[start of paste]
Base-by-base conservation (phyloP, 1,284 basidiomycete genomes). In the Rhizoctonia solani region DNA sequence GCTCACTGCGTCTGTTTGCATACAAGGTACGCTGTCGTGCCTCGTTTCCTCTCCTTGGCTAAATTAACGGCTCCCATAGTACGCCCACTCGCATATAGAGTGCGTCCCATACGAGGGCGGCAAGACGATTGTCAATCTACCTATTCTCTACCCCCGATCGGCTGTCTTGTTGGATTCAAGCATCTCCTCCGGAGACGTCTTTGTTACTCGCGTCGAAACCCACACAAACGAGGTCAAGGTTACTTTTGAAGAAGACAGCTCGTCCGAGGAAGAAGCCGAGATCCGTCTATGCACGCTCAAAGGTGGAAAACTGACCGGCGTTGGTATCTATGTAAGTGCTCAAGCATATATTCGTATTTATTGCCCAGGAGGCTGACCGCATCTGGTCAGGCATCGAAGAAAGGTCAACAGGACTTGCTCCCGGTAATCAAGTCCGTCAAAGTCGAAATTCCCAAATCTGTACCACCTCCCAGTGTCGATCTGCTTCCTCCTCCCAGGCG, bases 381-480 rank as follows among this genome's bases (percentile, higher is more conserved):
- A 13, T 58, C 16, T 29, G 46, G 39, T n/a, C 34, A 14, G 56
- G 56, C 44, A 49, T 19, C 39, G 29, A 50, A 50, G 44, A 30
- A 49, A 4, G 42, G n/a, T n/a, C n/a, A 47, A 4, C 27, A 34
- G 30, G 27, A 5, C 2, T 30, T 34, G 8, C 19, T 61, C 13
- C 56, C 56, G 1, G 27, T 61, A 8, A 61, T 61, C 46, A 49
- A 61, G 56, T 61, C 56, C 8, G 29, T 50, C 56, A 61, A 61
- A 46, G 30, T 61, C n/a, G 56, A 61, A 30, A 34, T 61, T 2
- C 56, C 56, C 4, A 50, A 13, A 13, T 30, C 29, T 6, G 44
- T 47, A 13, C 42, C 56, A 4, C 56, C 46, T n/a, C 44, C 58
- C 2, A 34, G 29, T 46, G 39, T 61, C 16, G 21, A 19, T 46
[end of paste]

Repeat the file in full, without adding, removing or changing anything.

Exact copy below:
Base-by-base conservation (phyloP, 1,284 basidiomycete genomes). In the Rhizoctonia solani region DNA sequence GCTCACTGCGTCTGTTTGCATACAAGGTACGCTGTCGTGCCTCGTTTCCTCTCCTTGGCTAAATTAACGGCTCCCATAGTACGCCCACTCGCATATAGAGTGCGTCCCATACGAGGGCGGCAAGACGATTGTCAATCTACCTATTCTCTACCCCCGATCGGCTGTCTTGTTGGATTCAAGCATCTCCTCCGGAGACGTCTTTGTTACTCGCGTCGAAACCCACACAAACGAGGTCAAGGTTACTTTTGAAGAAGACAGCTCGTCCGAGGAAGAAGCCGAGATCCGTCTATGCACGCTCAAAGGTGGAAAACTGACCGGCGTTGGTATCTATGTAAGTGCTCAAGCATATATTCGTATTTATTGCCCAGGAGGCTGACCGCATCTGGTCAGGCATCGAAGAAAGGTCAACAGGACTTGCTCCCGGTAATCAAGTCCGTCAAAGTCGAAATTCCCAAATCTGTACCACCTCCCAGTGTCGATCTGCTTCCTCCTCCCAGGCG, bases 381-480 rank as follows among this genome's bases (percentile, higher is more conserved):
- A 13, T 58, C 16, T 29, G 46, G 39, T n/a, C 34, A 14, G 56
- G 56, C 44, A 49, T 19, C 39, G 29, A 50, A 50, G 44, A 30
- A 49, A 4, G 42, G n/a, T n/a, C n/a, A 47, A 4, C 27, A 34
- G 30, G 27, A 5, C 2, T 30, T 34, G 8, C 19, T 61, C 13
- C 56, C 56, G 1, G 27, T 61, A 8, A 61, T 61, C 46, A 49
- A 61, G 56, T 61, C 56, C 8, G 29, T 50, C 56, A 61, A 61
- A 46, G 30, T 61, C n/a, G 56, A 61, A 30, A 34, T 61, T 2
- C 56, C 56, C 4, A 50, A 13, A 13, T 30, C 29, T 6, G 44
- T 47, A 13, C 42, C 56, A 4, C 56, C 46, T n/a, C 44, C 58
- C 2, A 34, G 29, T 46, G 39, T 61, C 16, G 21, A 19, T 46